Corporate failures at lowest levels since 2004 as lenders become more flexible

Published at 11:04 AM on 01 November 2013

PwC analysis of today’s national corporate insolvency statistics found the number of company failures has decreased again as positive sentiment has seen banks providing more sustained support for businesses. 

4,717 companies entered insolvency in the third quarter of 2013. This is a decrease of 7.6% on the second quarter of 2013 when 5103 businesses failed. Year on year the number of collapses has dropped by 2.9% when 4856 businesses began insolvency proceedings in Q3 2012.

Comparing the first three quarters of 2013 with the same period in 2012, company collapses dropped by 9.5% (14436 year to date 2013 vs 15946 Q1-Q3 2012).

The number of administrations has decreased by 12.5% as 544 businesses failed during the quarter compared to 622 in the second quarter of 2013.

There were also slightly fewer Company Voluntary Arrangements (CVAs) in Q3 2013 in relation to the previous quarters. 152 companies entered CVAs compared to 160 in Q2 2013 and 161 in Q3 2012. 

In response to today's national corporate insolvency figures, Mike Jervis, business recovery partner at PwC, said:

"The insolvency statistics show that larger corporate failures are now back to the levels we last saw around 2004, when the economy was growing at a faster rate than today. There is more optimism amongst parties who either run or who are looking to invest in distressed companies and avoiding formal insolvency is the new norm.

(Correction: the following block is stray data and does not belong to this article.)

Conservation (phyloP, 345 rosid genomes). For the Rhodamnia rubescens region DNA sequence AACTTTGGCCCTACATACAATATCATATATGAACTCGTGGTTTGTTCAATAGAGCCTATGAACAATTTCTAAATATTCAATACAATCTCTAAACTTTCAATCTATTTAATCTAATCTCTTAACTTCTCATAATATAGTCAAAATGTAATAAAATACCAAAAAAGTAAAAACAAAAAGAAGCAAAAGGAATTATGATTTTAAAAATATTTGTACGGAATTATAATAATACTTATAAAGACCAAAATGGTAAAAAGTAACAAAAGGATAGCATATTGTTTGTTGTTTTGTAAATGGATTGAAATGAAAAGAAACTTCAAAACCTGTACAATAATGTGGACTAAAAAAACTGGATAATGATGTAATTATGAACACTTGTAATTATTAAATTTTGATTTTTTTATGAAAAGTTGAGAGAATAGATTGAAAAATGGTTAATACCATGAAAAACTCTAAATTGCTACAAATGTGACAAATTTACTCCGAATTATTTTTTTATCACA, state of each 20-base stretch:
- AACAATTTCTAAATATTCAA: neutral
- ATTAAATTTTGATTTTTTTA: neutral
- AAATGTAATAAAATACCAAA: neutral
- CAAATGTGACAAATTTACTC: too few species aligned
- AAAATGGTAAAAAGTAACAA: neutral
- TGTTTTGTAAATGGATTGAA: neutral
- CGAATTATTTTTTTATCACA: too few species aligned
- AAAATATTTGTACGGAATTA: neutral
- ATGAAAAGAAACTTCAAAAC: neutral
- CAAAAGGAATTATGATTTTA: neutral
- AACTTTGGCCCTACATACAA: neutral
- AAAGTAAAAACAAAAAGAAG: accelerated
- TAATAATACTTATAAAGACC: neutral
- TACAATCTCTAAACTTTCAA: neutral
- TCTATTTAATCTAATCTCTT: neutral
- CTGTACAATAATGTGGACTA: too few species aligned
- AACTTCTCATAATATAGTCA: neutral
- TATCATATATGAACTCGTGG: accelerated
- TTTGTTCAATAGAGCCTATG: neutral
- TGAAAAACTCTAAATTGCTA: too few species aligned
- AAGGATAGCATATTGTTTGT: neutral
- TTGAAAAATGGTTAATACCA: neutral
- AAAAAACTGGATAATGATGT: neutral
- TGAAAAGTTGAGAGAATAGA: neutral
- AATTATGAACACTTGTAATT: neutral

"There are significant examples of forbearance in the lender market as banks continue to support businesses through turnaround techniques." 

ENDS

Notes to editors

• The Official Insolvency Statistics for Q3 2013 for England and Wales were released on 1  November 2013.
• The Tribunals, Courts and Enforcement Act 2007 introduced a new route into personal insolvency called the debt relief order (DRO), which came into effect from 6 April 2009.  DROs provide debt relief, subject to some restrictions, and are suitable for people domiciled in England and Wales who do not own their own home, have little surplus income (no more than £50 a month), assets (other than possibly a car) not exceeding £300, and less than £15,000 of debt. DROs do not involve the courts; they are run by The Insolvency Service in partnership with skilled debt advisers, called approved intermediaries.  A DRO lasts for a period of one year before discharge and, as for bankruptcy, there are penalties in place for debtors who seek to abuse the process.
• Additional information may be found on The Insolvency Service website here:

http://www.insolvencydirect.bis.gov.uk/otherinformation/statistics/201311/index.htm

 

 


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